With their distinct antlers, fallow deer make perfect late autumn subjects, says Paul Hobson
About the fallow deer
Fallow deer are one of a number of deer species found in Britain. They are more southerly based than red deer and are herd deer. The bucks have spatulate antlers that they grow throughout the summer in preparation for the rut in autumn.
- Location Widespread across England and Wales, with their presence starting to get patchier in Scotland.
- Size Adult males can weigh up to 96kg, while females are quite a bit smaller at 56kg.
- Nesting Fallow deer make use of open spaces only once dark, with their peak activity at dawn and dusk. Daytime is spent ‘lying up’, where they lie down to ruminate.
- Diet These deer are grazing animals and browse grass and trees, having a particular love of acorns and sweet chestnuts.
- Population There are estimated to be around 100,000 fallow deer across the UK.
The ancestors of the fallow deer we see today date back to the 11th century, during the time William the Conqueror who kept these animals ‘for the chase’. Many of our royal forests were created to preserve these deer. During the past 500 years, fallow deer have been bred as living ornaments to adorn large Capability Brown-inspired estates and we now have white and black as well as the normal fawn-coloured deer in many parks.
There are a number of deer parks around England and a quick search on the web should show you where the nearest one is to you. Fallow deer rut in September and October, and it is during this time that the best images can be created. Each buck, with its spatulate antlers, defends a small area called a stand. Here it will parade, bark at and chase or fight any rival males.
Dawn is the best time to encounter this behaviour, but I suggest you walk the area a few days before you photograph. Learn where the deer are and perfect your stalking skills. Then, on your chosen day (ones with clear sky and cold air are best), arrive before dawn and get into position as the sun rises above the skyline.
Slow and cautious
Fallow deer living in parks are used to encountering people, but don’t become over-confident. A slow, cautious approach is always best. Watch and learn how the deer react as you move in closer. Keep your camera out, on its tripod and work in at an oblique angle while keeping an eye on the deer. If they begin to look nervous and keep staring at you, back off a bit.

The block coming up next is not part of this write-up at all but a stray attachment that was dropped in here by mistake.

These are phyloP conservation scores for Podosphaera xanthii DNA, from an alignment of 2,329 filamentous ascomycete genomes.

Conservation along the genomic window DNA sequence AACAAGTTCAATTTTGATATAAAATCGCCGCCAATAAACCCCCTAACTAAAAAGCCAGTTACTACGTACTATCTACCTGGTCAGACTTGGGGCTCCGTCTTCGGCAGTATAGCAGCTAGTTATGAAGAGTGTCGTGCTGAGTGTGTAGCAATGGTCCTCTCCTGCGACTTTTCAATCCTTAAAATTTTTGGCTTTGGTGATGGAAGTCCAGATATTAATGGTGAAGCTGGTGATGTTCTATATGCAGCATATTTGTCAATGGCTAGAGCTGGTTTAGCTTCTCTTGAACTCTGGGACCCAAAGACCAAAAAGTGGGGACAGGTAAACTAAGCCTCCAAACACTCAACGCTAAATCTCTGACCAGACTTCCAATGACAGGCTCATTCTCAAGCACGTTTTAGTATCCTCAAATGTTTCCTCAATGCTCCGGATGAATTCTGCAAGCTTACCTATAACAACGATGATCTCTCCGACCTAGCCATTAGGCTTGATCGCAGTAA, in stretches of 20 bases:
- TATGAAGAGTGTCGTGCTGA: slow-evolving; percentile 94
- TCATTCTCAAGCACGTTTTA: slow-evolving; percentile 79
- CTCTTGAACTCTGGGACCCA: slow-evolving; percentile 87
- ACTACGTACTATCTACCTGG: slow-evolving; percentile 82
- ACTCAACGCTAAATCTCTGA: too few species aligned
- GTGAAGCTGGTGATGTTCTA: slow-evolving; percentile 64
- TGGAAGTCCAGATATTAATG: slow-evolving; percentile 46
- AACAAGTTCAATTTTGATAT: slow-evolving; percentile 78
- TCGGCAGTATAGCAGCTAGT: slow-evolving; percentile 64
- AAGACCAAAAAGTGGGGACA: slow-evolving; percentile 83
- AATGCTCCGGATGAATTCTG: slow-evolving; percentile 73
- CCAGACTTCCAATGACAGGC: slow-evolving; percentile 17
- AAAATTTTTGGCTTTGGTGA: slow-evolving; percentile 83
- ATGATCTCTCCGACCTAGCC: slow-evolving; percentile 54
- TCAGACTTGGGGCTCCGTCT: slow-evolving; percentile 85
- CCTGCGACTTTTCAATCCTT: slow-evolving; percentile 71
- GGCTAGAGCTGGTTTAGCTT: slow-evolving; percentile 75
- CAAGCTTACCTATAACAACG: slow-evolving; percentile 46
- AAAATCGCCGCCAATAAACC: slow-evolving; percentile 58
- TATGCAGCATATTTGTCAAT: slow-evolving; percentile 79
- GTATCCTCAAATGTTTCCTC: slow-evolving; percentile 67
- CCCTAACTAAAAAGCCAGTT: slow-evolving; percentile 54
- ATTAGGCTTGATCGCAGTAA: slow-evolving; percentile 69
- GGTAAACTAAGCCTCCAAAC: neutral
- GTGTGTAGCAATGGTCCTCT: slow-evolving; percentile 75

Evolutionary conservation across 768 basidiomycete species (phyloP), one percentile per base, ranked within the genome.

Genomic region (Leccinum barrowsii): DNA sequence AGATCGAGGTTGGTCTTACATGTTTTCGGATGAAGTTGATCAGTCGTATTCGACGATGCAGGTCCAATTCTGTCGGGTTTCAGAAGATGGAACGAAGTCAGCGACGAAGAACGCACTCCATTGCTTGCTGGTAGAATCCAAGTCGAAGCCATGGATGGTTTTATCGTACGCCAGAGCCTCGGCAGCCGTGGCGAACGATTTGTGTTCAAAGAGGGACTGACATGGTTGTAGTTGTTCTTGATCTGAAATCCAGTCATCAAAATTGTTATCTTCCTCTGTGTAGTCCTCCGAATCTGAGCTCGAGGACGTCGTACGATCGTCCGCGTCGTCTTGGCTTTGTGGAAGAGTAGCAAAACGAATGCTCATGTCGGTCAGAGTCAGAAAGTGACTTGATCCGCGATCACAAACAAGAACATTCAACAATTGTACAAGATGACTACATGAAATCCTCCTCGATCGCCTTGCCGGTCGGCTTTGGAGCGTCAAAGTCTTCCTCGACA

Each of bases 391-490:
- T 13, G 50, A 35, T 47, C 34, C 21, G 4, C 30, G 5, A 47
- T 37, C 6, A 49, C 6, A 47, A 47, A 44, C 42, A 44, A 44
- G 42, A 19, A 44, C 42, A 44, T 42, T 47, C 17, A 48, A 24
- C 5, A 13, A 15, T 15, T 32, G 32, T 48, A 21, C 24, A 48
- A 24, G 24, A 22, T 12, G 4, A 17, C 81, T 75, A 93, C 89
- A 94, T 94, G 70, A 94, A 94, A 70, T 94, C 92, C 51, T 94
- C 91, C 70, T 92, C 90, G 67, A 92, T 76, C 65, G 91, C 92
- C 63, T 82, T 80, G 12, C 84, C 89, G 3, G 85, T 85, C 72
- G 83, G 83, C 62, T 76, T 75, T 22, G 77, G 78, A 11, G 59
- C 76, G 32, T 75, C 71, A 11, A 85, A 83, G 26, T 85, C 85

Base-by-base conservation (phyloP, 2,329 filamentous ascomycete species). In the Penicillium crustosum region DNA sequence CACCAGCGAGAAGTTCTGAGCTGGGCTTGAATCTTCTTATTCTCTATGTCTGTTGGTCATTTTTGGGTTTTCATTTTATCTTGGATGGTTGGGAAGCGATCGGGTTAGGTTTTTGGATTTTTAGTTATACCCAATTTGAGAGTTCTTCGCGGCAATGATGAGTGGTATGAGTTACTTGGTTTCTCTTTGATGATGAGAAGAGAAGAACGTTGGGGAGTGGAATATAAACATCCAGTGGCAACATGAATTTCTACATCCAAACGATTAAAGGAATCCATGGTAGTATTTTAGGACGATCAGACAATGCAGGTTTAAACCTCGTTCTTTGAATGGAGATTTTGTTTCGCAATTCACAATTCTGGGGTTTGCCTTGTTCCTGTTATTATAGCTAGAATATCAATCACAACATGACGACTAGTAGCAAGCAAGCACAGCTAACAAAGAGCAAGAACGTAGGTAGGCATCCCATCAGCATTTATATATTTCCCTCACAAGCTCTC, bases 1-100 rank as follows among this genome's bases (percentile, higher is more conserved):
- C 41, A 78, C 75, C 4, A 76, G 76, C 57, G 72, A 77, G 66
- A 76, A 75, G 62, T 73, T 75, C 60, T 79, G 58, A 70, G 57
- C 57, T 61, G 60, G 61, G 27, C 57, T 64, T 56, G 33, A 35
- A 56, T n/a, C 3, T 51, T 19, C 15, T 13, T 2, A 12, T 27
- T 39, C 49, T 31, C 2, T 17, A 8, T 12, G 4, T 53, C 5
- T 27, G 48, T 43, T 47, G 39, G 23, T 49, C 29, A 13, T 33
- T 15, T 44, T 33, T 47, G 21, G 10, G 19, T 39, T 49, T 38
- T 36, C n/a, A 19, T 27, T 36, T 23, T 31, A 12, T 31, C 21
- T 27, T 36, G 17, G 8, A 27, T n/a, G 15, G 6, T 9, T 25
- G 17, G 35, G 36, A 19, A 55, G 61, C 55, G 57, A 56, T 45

Once you are in position, kneeling down can help increase the deer’s confidence – this is where a warm pair of waterproof trousers comes in very handy. Wind direction should be considered, but often you have no choice as there might be only one direction you can approach from and the deer should be able to see you at all times. Remember these deer are used to seeing and smelling people. Full head-to- toe camo gear and creeping through the bracken are a bit over the top in a well-walked park.
If you are approaching a stand, keep back rather than march in. The best lens is the biggest – I would recommend a minimum focal length of 300mm and, if possible, use a converter. Always keep space around the deer in your image, as things can change fast. If you see another buck approaching, anticipate a fight so leave space for two deer comfortably within your framing.
You also need to choose your position. Do you want front-lit shots in lovely light or backlit images showing the steam from their breath at dawn? If you choose backlit moody images, then try underexposing by a stop or two and turn up the white balance to saturate the lovely dawn light. Always be aware of your ISO, speed and f-stop. As a rule, I always shoot wide open. If you are working on a fight sequence make sure that the speed is high – say, around 1/500sec or faster.
Warm waterproof trousers with knee and bottom pads are ideal. The ground will probably be damp and these allow you to kneel or sit without the cold and wet affecting you.
A 1.4x or 1.7x teleconverter will give your big lens much more reach, which means you don’t need to get so close and risk frightening the deer off.
After more than 20 years working as an environmental-science lecturer, Paul Hobson took up wildlife photography full time. He enjoys travelling, but definitely prefers working in the UK – the demands on the photographer are harder, but the rewards are greater. www.paulhobson.co.uk